next: final
- dostuff2:
   assign:
     - var4: "part-time employee"
     - varlist: ${list.concat(varlist, "item3")}  #add item to list
   next: final
- final:
   return: ${varlist}     #the result of the workflow itself

Here’s the generated visual representation of this workflow.

After deploying the workflow, I chose the in-console option to execute the workflow. You can see that I have the option to provide input values. And I chose to log all the calls, which makes it easier to trace what’s going on.

When I execute the workflow, I get a live update to the logs, and the output itself. It’s a helpful interface.

Example #2 – Workflow with parallel processing and read-only variables

How about we try a workflow with concurrent branches? It uses the “parallel” control flow action, and I defined a pair of branches that each log a message. Notice that each one can access the “var1” variable. Read-only access to a global variable doesn’t require anything special.

# basic parallel steps that work, can read variables without marking as shared
- step1:
   assign:
    - var1: 100
    - var2: 200
- step2:
   call: sys.log
   args:
     data: ${var1}
- step3:
   parallel:              #indicate parallel processing ahead
     branches:
       - branch1:         #first branch which can access var1 declared above
           steps:
             - dostuff:
                call: sys.log
                args:
                  text: ${"log message " + string(var1)}
       - branch2:         #second branch which access the same variable
           steps:
             - dostuff2:
                call: sys.log
                args:
                  data: ${var1}        
- final:
   return: ${var1}

The visual representation of parallel branches looks like this.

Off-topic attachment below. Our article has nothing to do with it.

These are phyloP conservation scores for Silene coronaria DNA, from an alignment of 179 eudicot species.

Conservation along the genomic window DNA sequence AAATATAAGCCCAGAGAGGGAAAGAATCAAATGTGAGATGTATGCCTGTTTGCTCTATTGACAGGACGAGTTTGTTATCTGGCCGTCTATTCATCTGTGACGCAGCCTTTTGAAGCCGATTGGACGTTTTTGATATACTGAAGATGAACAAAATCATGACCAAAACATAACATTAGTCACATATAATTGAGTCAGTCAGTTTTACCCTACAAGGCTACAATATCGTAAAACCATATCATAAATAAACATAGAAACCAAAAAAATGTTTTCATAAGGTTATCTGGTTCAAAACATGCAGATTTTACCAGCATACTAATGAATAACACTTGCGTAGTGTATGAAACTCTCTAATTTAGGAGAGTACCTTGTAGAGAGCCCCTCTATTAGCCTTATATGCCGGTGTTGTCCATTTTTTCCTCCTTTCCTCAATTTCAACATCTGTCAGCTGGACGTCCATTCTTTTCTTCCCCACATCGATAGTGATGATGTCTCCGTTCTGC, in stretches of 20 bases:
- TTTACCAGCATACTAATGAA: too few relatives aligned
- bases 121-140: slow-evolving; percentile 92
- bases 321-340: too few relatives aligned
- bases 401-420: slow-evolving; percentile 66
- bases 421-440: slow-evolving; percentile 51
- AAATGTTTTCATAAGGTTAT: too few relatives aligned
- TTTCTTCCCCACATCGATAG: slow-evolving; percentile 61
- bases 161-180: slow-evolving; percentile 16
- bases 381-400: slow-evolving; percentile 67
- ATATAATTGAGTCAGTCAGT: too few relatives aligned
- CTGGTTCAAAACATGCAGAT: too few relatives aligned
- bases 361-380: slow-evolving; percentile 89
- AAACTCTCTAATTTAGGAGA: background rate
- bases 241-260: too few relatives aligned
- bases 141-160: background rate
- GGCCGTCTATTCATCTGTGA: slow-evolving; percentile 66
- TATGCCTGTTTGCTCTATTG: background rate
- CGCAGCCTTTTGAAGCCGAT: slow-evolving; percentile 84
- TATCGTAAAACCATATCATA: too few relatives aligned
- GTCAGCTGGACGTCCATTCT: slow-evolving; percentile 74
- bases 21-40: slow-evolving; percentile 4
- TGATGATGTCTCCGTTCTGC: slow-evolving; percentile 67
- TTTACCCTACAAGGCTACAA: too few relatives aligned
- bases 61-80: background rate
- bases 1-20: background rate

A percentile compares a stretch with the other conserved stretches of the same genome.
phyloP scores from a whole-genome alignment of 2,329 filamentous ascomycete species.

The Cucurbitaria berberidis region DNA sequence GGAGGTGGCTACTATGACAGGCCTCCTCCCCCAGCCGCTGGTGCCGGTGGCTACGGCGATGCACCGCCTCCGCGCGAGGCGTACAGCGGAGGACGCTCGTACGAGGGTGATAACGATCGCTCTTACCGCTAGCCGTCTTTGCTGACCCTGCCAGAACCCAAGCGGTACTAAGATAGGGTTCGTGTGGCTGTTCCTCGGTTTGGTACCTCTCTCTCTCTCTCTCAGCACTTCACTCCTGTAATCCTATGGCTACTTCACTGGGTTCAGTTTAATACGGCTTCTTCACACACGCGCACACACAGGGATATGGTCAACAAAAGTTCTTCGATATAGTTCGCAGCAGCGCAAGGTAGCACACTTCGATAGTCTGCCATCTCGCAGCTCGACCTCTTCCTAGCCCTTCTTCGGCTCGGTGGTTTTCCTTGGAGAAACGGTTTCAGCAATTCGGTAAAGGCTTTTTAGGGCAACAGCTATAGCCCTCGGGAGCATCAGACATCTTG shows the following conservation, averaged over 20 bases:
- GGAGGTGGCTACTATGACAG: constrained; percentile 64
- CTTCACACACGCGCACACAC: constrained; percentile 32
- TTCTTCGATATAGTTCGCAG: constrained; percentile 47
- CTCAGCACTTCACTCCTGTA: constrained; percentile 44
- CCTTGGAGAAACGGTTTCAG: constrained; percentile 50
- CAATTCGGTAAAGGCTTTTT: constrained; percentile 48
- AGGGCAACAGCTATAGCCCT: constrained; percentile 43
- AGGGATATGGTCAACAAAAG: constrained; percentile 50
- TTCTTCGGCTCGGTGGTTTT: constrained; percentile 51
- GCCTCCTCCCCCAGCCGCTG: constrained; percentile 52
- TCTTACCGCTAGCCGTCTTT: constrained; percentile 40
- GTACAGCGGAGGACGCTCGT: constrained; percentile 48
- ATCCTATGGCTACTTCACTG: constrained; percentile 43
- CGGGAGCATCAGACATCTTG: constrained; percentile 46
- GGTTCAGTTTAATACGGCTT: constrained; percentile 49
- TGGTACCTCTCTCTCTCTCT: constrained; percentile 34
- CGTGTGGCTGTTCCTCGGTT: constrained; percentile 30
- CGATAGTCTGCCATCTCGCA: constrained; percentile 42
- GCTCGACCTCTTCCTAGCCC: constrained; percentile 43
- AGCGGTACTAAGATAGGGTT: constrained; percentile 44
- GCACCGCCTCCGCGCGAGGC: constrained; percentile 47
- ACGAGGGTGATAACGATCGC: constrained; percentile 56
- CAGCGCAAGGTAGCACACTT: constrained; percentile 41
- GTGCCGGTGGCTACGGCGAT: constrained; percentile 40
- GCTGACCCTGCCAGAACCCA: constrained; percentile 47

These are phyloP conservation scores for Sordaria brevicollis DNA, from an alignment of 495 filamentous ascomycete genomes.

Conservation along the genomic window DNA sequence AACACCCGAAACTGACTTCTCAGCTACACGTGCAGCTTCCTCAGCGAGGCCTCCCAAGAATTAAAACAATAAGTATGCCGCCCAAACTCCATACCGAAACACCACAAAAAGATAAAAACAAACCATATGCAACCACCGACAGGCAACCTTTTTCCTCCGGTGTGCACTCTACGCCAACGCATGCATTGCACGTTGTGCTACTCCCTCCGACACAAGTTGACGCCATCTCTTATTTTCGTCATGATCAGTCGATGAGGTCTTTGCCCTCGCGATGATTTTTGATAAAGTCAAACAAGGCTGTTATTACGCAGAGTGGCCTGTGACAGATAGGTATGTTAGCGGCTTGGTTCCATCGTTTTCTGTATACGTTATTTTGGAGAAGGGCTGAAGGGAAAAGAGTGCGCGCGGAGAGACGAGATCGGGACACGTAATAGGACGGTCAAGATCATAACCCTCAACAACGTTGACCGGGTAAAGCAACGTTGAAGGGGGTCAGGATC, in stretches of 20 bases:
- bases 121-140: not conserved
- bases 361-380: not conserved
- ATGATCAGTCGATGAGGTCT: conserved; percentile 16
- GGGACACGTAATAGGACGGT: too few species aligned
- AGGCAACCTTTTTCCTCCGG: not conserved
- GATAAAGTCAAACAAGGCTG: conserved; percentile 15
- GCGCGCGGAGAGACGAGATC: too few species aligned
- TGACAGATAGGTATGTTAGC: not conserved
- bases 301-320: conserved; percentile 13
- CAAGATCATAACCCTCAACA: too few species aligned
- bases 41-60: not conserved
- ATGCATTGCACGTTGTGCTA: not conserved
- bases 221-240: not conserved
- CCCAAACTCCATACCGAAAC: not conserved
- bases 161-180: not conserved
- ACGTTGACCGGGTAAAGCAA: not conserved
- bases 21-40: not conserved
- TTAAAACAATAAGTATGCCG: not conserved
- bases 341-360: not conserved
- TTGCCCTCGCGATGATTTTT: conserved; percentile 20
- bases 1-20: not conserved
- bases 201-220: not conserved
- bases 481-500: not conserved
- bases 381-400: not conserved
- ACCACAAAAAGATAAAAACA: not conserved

Example #3 – Workflow with shared, writable variable

The above workflow throws an error if I try to assign a value to that global variable from within a branch. What if I want one or more branches to update a shared variable? It could be a counter, an array, or something else. In this scenario, each branch sets a value. These branches aren’t guaranteed to run in any particular order, so if you run this workflow a few times, you’ll see different final values for “var2.”

# writeable variable that must be assigned/declared first before indicated as "shared"
- step1:
   assign:
    - var1: 100
    - var2: 200
- step2:
   parallel:
     shared: [var2]           #variable needs to be declared earlier to be "shared" here
     branches:
       - branch1:
           steps:
             - changenumber:
                assign:       #assign a value to the shared variable
                 - var2: 201
             - dostuff:
                call: sys.log
                args:
                  text: ${"log 1st branch message " + string(var2)}
       - branch2:
           steps:
             - changenumber2:
                assign:       #assign a value to the shared variable
                 - var2: 202
             - dostuff2:
                call: sys.log
                args:
                  text: ${"log 2nd branch message " + string(var2)}      
- final:
   return: ${var2}

The workflow looks like this when visualized. You can see the multiple actions per branch.

Example #4 – Workflow with shared array that’s updated within each parallel branch

An array is a type of variable in a Cloud Workflow. What if you wanted to append an item to an array from within each branch of an array? That might be tricky with some engines, but it’s straightforward here.

# writeable array
- step1:
   assign:
    - var1: 100
    - var2: 200
    - names: []         #declare array
- step2:
   parallel:
     shared: [names]    #array variable is shared with parallel branches
     branches:
       - branch1:
           steps:
             - addname:
                assign:
                 - names: ${list.concat(names, "Richard")}  #add to the array
             - dostuff:
                call: sys.log
                args:
                  text: ${"log 1st branch message "}
       - branch2:
           steps:
             - addname2:
                assign:
                 - names: ${list.concat(names, "Kris")}     #add to the array
             - dostuff2:
                call: sys.log
                args:
                  text: ${"log 2nd branch message "}      
- final:
   return: ${names}

The representation is similar to the one above, but we can see when executing the workflow that the output array has a pair of names added to it.

This is a relatively simple way to append data to a shared object, even when running in a distributed, parallelized workflow.

Example #5 – Workflow with map updated with values from each parallel branch